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life also, he cannot be my disciple.' That the apostle Paul felt the influence of this hating his own life, no one will question, who attends to the holy saint's groaning under 'the body of sin and death,' which he tells us he carried about with him. And that a believer in the present hour, who knows what it is at times to loath and even hate his own flesh from the corruptions of it, may without violence to the purest affections be well supposed to feel something of obedience to the Redeemer's precept in hating every tie which tends to separate the soul from the great and unrivalled object of its love, will not be doubted. 'Whom have I in heaven but thee? and there is none upon earth that I desire beside thee is an appeal, which many besides David have been enabled to make.' 1
When the Interpreter had finished his dis- .course to the woman, he addressed himself to me; and concluding, from my appearance among the circle, that one and the same motive as brought others to his house, had brought me also, he desired to know what was the immediate subject of my present attention.
I simply repeated to him the distress with which my mind had been exercised, since I had perused a little book on the subject of grace, and had overheard the conversation between the brother*.—
He prevented my adding more, by saying, 41 know very well that author's writings, and can easily conceive how his reasonings may have operated upon your mind. But a moment's reflection, under God the Spirit's teaching, will be enough to refute doctrines of such a tendency.
'To suppose that the gift of God's grace depends upon man's merit, is to invert the very order of things, and make the creature the first mover in his salvation r which is in direct opposition to the whole tenor of scripture. This, if true, would destroy God's foreknowledge.
'To imagine that our acceptance or refusal of grace is the result of our own pleasure, is to rob God of another of his glorious perfections of character: for it is in effect saying, that man is more powerful than his Maker, in that what God wills, man may defeat. And this takes from God his omnifiotence.
'T° fancy that our improvement, or misim-provement of grace, will render it effectual, or the contrary, is committing another breach on the divine attributes; for this is reducing the covenant of grace to a covenant of works. And hence, after all God hath said and promised, concerning the freedom, and fulness, and sovereignty of his salvation, in this case, the event of it would depend on the merit of the creature. And this is taking from God both his wisdom and his glory.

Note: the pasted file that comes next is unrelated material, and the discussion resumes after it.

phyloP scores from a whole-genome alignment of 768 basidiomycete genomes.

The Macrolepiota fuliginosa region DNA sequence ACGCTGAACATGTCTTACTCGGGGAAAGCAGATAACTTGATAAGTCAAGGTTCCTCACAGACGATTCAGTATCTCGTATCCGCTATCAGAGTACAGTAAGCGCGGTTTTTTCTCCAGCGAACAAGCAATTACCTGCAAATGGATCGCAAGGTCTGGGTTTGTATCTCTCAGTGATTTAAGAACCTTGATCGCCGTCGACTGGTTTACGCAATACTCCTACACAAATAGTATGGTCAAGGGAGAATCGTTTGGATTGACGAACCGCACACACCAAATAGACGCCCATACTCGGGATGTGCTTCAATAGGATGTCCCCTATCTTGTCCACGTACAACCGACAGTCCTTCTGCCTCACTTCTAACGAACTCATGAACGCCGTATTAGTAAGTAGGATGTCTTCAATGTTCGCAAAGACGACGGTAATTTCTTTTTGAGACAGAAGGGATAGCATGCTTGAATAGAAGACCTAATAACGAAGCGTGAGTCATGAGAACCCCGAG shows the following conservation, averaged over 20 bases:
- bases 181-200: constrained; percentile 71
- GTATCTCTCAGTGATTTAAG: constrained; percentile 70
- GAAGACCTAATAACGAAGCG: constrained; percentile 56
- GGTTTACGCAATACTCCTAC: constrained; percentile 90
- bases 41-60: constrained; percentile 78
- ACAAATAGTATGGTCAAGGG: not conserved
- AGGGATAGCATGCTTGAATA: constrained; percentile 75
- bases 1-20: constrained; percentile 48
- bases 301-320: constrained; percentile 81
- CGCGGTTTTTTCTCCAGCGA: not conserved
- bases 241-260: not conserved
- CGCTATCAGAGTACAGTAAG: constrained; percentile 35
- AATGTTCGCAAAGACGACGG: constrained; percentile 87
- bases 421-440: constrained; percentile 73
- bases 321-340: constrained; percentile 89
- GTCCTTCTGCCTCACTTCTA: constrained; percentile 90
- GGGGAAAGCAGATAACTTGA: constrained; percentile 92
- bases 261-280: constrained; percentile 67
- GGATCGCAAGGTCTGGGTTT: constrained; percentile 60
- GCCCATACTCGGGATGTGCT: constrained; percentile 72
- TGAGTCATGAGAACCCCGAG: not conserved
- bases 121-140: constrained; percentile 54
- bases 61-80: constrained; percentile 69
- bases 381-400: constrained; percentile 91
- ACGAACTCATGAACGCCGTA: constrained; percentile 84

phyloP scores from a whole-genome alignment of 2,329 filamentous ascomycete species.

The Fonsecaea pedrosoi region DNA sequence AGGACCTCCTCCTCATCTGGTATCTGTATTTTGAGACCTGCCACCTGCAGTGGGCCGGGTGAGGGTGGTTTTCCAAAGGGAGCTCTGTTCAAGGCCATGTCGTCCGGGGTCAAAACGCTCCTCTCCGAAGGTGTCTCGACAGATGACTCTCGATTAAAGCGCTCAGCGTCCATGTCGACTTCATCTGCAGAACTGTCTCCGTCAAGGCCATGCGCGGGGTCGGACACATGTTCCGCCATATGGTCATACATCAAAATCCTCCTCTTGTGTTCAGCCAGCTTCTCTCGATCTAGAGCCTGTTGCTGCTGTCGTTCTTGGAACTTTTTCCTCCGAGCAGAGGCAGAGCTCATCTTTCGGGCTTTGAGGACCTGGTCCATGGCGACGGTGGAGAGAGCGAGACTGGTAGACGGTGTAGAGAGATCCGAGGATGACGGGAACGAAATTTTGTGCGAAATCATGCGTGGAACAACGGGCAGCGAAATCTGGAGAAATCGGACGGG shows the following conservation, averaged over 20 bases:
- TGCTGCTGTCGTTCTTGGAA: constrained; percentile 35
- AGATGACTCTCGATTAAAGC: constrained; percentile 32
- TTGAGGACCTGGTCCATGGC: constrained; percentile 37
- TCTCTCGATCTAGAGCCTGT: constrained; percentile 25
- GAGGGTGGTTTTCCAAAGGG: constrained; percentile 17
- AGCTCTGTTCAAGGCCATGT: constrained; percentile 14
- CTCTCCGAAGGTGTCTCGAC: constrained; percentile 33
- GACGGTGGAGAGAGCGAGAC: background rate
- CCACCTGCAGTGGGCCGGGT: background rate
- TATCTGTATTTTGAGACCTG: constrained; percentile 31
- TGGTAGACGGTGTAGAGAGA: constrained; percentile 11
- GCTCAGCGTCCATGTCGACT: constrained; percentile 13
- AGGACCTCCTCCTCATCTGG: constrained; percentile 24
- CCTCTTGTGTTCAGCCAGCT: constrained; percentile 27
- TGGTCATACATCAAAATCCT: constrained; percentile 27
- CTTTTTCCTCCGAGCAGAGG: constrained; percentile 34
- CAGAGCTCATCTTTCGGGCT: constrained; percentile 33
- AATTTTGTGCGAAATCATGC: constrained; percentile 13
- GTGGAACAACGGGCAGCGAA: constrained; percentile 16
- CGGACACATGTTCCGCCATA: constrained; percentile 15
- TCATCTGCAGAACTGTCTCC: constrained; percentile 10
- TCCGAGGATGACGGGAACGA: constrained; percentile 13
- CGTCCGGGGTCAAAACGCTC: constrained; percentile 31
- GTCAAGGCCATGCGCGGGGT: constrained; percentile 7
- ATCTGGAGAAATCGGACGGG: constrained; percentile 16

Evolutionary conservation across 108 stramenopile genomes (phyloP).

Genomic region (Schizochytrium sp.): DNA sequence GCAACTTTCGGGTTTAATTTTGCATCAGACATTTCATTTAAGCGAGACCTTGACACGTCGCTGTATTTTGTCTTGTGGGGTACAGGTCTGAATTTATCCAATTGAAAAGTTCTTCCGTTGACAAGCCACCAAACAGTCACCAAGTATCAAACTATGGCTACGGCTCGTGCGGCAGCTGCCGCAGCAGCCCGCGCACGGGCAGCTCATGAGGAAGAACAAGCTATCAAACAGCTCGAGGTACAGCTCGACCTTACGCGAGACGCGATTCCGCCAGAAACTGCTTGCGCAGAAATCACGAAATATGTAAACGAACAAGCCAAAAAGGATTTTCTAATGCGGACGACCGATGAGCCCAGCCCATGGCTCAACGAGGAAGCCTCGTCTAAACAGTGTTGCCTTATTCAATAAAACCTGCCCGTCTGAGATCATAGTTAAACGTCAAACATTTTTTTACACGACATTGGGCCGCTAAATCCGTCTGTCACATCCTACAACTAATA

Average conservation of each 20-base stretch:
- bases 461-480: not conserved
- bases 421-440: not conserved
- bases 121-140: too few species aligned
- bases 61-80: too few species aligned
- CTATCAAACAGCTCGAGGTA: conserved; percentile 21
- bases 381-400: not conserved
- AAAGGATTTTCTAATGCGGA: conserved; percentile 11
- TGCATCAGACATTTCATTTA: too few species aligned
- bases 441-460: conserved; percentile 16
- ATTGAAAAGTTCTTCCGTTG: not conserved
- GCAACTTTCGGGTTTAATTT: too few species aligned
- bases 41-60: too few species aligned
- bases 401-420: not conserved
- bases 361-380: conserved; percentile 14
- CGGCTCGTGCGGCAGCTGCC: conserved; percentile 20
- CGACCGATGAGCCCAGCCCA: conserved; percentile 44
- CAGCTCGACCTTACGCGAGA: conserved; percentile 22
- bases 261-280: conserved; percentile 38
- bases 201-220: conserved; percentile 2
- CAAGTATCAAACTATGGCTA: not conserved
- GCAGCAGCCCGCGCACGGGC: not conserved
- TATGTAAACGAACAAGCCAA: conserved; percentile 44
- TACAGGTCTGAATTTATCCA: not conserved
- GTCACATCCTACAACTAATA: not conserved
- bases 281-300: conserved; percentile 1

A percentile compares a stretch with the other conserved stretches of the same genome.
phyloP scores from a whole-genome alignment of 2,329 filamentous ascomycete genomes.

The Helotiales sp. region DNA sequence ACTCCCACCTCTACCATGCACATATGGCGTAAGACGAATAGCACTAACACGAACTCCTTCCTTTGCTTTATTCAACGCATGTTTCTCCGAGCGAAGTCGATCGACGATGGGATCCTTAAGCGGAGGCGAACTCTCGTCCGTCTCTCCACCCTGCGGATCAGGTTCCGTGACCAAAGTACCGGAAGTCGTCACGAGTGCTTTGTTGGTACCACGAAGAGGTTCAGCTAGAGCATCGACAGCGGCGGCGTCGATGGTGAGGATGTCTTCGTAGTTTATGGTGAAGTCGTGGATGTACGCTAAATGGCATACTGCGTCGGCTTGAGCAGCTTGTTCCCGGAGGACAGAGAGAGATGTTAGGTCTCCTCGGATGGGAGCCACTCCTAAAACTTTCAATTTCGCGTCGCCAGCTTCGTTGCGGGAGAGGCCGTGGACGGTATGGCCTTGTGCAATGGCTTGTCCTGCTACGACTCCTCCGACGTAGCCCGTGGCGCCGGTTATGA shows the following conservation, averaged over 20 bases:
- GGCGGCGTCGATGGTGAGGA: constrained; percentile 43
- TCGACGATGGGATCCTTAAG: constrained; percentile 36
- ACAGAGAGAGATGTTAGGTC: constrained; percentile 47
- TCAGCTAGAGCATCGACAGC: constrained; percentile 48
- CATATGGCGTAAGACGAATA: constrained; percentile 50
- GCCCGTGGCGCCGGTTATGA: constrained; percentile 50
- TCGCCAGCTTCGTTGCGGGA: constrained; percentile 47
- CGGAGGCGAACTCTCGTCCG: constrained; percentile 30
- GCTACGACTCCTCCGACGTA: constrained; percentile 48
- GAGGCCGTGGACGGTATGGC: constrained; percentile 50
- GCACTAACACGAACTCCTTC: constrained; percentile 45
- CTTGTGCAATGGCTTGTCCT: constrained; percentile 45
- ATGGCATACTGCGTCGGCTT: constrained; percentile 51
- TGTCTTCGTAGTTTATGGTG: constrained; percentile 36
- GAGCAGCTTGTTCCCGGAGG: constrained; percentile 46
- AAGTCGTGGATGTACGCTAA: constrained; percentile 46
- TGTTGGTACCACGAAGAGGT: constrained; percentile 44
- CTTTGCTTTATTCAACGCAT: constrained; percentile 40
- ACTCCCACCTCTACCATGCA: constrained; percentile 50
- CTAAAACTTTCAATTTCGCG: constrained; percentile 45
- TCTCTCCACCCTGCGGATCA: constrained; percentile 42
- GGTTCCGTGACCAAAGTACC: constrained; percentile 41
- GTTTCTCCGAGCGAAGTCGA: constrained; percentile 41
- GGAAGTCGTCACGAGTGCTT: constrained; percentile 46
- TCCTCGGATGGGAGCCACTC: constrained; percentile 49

* And to believe, after what God the Father hath given, and God the Son hath accomplished, for the salvation of his people in a covenant way, that souls renewed by God the Holy Ghost, and called with an holy calling, may yet finally perish; this is bringing down redemption work to so precarious and uncertain an issue, as must leave it altogether undetermined whether a single believer shall be saved, or not. And this throws to the ground the distinguishing character of God's immutability.
I will very readily grant, (continued the Interpreter,) that grace is brought forward into many sharp and trying dispensations in the lives of the faithful. God is certainly exercising the gifts of his Holy Spirit which he bestows upon them, by temptation and troubles, and a variety of providences. And in fact such must be the case. For unexercised grace would otherwise find no scope to manifest itself. But for any one to imagine from herice, that our acceptance with God depends upon the event of those exercises, would be to make the present life a life of probation and trial, as some injudicious teachers have taught their people, and to render the Redeemer's merits and death still questionable, whether it would become available for the sinner's justification before God.
'Blessed be the divine benignity, things are not so! It is our mercy that the finished and complete salvation of the Lord Jesus doth not rest upon so uncertain a tenure. An ' everlasting covenant, ordered in all things and sure,' can never leave the issue of it doubtful. What Paul saith, when resting the whole stress of the sinner's hope for acceptance before God upon the justifying merits of Christ Jesus, may be equally applied to the case of every believer: 41 do not, (says he,) frustrate the grace of God: for if righteousness come by the law, then Christ is dead in vain.'
My heart rejoiced in the consolation. 'God be adored, I cried, who hath brought me to this place, and hath given you, (taking the Interpreter by the hand as I said it,) the tongue of the learned, to know how to speak a word in season to him that is weary*.' I see now die * Isaiah li. 8. - :''' fallacy of those arguments, in that book, by which my mind hath been exercised with distress.
THE PICTURE ROOM.
Aftrr this conversation, the Interpreter led me, and the few pilgrims also who were standing at that time around him, into the Picture Room, to explain to us a beautiful representation of the Jewish Passover.
'Perhaps, (said the good man of the house,) it may never have struck you, that so infinitely important a point in the salvation of sinners is the precious death of the Lord Jesus, that the Holy Ghost caused it to be shadowed out, by various representations in his church, according as the several objects intended to be accomplished by it, required.
'See here, (said he, pointing to the first compartment in the painting,) the passing over the houses of the Israelites, by the destroying angel. Here are no bolts, no bars, to their windows. But behold that blood on the lintel, and on the two side-posts; this became the security. Now this represents the deliverance of